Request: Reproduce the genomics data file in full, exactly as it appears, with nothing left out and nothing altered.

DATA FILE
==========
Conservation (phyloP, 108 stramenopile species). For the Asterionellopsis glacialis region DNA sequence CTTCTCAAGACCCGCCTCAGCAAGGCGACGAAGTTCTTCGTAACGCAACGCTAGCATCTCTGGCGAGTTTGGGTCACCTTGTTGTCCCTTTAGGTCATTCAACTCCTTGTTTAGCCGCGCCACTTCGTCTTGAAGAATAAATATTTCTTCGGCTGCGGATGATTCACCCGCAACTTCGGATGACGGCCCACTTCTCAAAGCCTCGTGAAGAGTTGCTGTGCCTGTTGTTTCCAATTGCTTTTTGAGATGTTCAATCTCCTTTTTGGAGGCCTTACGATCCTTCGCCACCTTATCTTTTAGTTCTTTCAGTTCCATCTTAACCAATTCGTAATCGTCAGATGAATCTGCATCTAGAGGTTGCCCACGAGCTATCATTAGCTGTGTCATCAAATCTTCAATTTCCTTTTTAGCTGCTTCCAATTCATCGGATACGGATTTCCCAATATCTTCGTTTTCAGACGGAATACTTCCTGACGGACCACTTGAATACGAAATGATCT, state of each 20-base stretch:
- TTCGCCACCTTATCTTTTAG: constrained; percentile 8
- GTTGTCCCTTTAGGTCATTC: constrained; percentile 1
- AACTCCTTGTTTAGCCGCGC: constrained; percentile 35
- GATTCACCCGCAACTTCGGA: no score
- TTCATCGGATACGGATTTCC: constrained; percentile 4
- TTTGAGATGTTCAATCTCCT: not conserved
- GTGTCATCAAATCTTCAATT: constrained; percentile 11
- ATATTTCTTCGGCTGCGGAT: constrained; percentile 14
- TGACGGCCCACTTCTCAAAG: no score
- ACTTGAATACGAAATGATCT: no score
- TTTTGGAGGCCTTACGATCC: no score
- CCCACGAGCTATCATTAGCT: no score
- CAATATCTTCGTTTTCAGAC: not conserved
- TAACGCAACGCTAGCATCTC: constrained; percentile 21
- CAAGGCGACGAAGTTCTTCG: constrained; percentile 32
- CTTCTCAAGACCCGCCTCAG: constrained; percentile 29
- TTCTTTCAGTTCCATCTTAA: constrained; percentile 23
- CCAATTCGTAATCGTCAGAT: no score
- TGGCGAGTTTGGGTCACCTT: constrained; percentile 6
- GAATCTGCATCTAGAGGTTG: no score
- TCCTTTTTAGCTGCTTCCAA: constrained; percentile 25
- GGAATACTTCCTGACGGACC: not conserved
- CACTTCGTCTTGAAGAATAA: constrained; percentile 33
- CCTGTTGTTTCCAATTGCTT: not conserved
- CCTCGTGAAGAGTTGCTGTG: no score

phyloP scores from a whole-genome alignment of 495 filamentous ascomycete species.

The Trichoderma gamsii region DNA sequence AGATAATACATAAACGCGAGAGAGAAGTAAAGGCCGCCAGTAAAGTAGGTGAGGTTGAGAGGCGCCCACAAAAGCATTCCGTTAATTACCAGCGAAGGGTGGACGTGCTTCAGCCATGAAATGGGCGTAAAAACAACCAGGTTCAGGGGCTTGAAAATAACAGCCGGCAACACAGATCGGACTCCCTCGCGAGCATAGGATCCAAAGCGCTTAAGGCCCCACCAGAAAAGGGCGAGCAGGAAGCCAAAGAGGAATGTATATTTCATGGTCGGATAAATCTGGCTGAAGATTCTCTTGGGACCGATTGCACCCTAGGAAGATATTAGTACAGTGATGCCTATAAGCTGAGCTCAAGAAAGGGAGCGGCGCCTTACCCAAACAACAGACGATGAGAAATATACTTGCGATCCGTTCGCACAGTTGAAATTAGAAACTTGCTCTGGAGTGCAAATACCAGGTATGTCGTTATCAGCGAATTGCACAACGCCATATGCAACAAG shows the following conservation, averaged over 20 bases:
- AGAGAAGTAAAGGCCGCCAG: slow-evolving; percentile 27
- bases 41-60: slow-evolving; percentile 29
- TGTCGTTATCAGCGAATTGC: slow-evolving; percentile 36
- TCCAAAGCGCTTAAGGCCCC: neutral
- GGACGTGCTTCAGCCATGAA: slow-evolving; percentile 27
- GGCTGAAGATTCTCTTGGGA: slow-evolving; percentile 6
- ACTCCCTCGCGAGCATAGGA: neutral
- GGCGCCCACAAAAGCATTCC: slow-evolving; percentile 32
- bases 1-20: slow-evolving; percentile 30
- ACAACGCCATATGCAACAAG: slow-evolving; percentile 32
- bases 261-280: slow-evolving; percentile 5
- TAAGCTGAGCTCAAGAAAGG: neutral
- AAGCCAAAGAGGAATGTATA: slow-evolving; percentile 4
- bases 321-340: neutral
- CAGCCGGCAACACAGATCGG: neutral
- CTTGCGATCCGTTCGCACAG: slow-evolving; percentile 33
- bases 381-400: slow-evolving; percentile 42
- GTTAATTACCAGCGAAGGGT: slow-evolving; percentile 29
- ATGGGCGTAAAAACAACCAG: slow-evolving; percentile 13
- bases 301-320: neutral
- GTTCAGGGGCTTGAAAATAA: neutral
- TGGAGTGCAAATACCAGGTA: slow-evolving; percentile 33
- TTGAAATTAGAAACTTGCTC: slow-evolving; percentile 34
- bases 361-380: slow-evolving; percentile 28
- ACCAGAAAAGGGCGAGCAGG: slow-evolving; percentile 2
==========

Conservation (phyloP, 108 stramenopile species). For the Asterionellopsis glacialis region DNA sequence CTTCTCAAGACCCGCCTCAGCAAGGCGACGAAGTTCTTCGTAACGCAACGCTAGCATCTCTGGCGAGTTTGGGTCACCTTGTTGTCCCTTTAGGTCATTCAACTCCTTGTTTAGCCGCGCCACTTCGTCTTGAAGAATAAATATTTCTTCGGCTGCGGATGATTCACCCGCAACTTCGGATGACGGCCCACTTCTCAAAGCCTCGTGAAGAGTTGCTGTGCCTGTTGTTTCCAATTGCTTTTTGAGATGTTCAATCTCCTTTTTGGAGGCCTTACGATCCTTCGCCACCTTATCTTTTAGTTCTTTCAGTTCCATCTTAACCAATTCGTAATCGTCAGATGAATCTGCATCTAGAGGTTGCCCACGAGCTATCATTAGCTGTGTCATCAAATCTTCAATTTCCTTTTTAGCTGCTTCCAATTCATCGGATACGGATTTCCCAATATCTTCGTTTTCAGACGGAATACTTCCTGACGGACCACTTGAATACGAAATGATCT, state of each 20-base stretch:
- TTCGCCACCTTATCTTTTAG: constrained; percentile 8
- GTTGTCCCTTTAGGTCATTC: constrained; percentile 1
- AACTCCTTGTTTAGCCGCGC: constrained; percentile 35
- GATTCACCCGCAACTTCGGA: no score
- TTCATCGGATACGGATTTCC: constrained; percentile 4
- TTTGAGATGTTCAATCTCCT: not conserved
- GTGTCATCAAATCTTCAATT: constrained; percentile 11
- ATATTTCTTCGGCTGCGGAT: constrained; percentile 14
- TGACGGCCCACTTCTCAAAG: no score
- ACTTGAATACGAAATGATCT: no score
- TTTTGGAGGCCTTACGATCC: no score
- CCCACGAGCTATCATTAGCT: no score
- CAATATCTTCGTTTTCAGAC: not conserved
- TAACGCAACGCTAGCATCTC: constrained; percentile 21
- CAAGGCGACGAAGTTCTTCG: constrained; percentile 32
- CTTCTCAAGACCCGCCTCAG: constrained; percentile 29
- TTCTTTCAGTTCCATCTTAA: constrained; percentile 23
- CCAATTCGTAATCGTCAGAT: no score
- TGGCGAGTTTGGGTCACCTT: constrained; percentile 6
- GAATCTGCATCTAGAGGTTG: no score
- TCCTTTTTAGCTGCTTCCAA: constrained; percentile 25
- GGAATACTTCCTGACGGACC: not conserved
- CACTTCGTCTTGAAGAATAA: constrained; percentile 33
- CCTGTTGTTTCCAATTGCTT: not conserved
- CCTCGTGAAGAGTTGCTGTG: no score

phyloP scores from a whole-genome alignment of 495 filamentous ascomycete species.

The Trichoderma gamsii region DNA sequence AGATAATACATAAACGCGAGAGAGAAGTAAAGGCCGCCAGTAAAGTAGGTGAGGTTGAGAGGCGCCCACAAAAGCATTCCGTTAATTACCAGCGAAGGGTGGACGTGCTTCAGCCATGAAATGGGCGTAAAAACAACCAGGTTCAGGGGCTTGAAAATAACAGCCGGCAACACAGATCGGACTCCCTCGCGAGCATAGGATCCAAAGCGCTTAAGGCCCCACCAGAAAAGGGCGAGCAGGAAGCCAAAGAGGAATGTATATTTCATGGTCGGATAAATCTGGCTGAAGATTCTCTTGGGACCGATTGCACCCTAGGAAGATATTAGTACAGTGATGCCTATAAGCTGAGCTCAAGAAAGGGAGCGGCGCCTTACCCAAACAACAGACGATGAGAAATATACTTGCGATCCGTTCGCACAGTTGAAATTAGAAACTTGCTCTGGAGTGCAAATACCAGGTATGTCGTTATCAGCGAATTGCACAACGCCATATGCAACAAG shows the following conservation, averaged over 20 bases:
- AGAGAAGTAAAGGCCGCCAG: slow-evolving; percentile 27
- bases 41-60: slow-evolving; percentile 29
- TGTCGTTATCAGCGAATTGC: slow-evolving; percentile 36
- TCCAAAGCGCTTAAGGCCCC: neutral
- GGACGTGCTTCAGCCATGAA: slow-evolving; percentile 27
- GGCTGAAGATTCTCTTGGGA: slow-evolving; percentile 6
- ACTCCCTCGCGAGCATAGGA: neutral
- GGCGCCCACAAAAGCATTCC: slow-evolving; percentile 32
- bases 1-20: slow-evolving; percentile 30
- ACAACGCCATATGCAACAAG: slow-evolving; percentile 32
- bases 261-280: slow-evolving; percentile 5
- TAAGCTGAGCTCAAGAAAGG: neutral
- AAGCCAAAGAGGAATGTATA: slow-evolving; percentile 4
- bases 321-340: neutral
- CAGCCGGCAACACAGATCGG: neutral
- CTTGCGATCCGTTCGCACAG: slow-evolving; percentile 33
- bases 381-400: slow-evolving; percentile 42
- GTTAATTACCAGCGAAGGGT: slow-evolving; percentile 29
- ATGGGCGTAAAAACAACCAG: slow-evolving; percentile 13
- bases 301-320: neutral
- GTTCAGGGGCTTGAAAATAA: neutral
- TGGAGTGCAAATACCAGGTA: slow-evolving; percentile 33
- TTGAAATTAGAAACTTGCTC: slow-evolving; percentile 34
- bases 361-380: slow-evolving; percentile 28
- ACCAGAAAAGGGCGAGCAGG: slow-evolving; percentile 2